A Moroccan court sentenced a 24-year-old to death Wednesday for the rape and murder of an 11-year-old boy, in a case that has sparked calls for renewed executions.
Th North African country had 74 prisoners on death row at the end of last year but has not carried out an execution since 1993.
The case of the young boy, identified only as Adnan, has triggered renewed debate since his body was found dumped in September, five days after his disappearance from the working class district of Tangier where he lived.
The accused was arrested after he sent a ransom demand to the child’s parents in an ill-conceived bid to put police off his trail by persuading them money was the motive.
He was accused of keeping his victim captive in his rented apartment, raping him and then killing him before burying the body nearby.
“The court was persuaded of the guilt of the main accused in the crime of premeditated murder, linked to abduction, captivity and statutory rape,” the official MAP news agency reported.
The defendant’s flatmates, who were tried with him, were jailed for four months each for failing to report the crime, MAP said.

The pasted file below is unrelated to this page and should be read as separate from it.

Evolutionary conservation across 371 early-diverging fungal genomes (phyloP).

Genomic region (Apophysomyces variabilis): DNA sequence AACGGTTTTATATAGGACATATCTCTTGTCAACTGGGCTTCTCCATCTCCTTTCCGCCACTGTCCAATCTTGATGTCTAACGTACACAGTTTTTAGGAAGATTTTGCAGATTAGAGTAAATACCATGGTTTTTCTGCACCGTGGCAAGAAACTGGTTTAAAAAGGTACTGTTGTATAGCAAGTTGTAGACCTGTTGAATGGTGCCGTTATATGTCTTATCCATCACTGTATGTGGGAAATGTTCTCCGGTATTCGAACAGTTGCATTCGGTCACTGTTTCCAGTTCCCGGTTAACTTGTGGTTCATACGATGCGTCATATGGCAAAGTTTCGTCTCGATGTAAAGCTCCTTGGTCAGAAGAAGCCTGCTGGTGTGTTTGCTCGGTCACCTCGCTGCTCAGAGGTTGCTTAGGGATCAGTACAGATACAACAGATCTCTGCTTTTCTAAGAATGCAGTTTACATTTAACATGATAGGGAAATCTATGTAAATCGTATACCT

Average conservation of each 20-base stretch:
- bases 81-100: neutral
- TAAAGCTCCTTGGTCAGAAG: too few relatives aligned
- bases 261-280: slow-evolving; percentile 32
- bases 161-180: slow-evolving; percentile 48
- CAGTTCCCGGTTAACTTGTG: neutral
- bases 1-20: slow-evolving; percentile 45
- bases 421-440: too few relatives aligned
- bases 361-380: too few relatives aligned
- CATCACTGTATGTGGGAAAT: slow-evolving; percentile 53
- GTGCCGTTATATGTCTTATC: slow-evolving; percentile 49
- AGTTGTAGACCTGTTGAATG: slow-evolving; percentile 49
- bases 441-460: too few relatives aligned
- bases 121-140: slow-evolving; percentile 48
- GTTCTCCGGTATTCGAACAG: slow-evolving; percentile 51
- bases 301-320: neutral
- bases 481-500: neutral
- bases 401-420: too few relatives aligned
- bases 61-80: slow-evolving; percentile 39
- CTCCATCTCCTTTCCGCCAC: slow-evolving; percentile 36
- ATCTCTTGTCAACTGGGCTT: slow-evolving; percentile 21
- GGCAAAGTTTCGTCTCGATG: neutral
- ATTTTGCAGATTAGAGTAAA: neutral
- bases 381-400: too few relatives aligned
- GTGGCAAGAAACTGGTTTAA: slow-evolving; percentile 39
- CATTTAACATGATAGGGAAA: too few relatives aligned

Over the past two decades, Morocco has moved to reduce the number of prisoners on death row, by commuting their sentences to life imprisonment or fixed jail terms.
A total of 119 prisoners were removed from death row in this way between 2000 and 2019.
There has also been renewed debate about child protection in Morocco and the sentencing of child rape cases.
In June last year, the release on bail of a man accused of raping a six-year-old girl sparked public outrage which prompted his swift return to custody.
In 2013, a royal pardon granted in error to a convicted Spanish paedophile triggered a wave of street protests.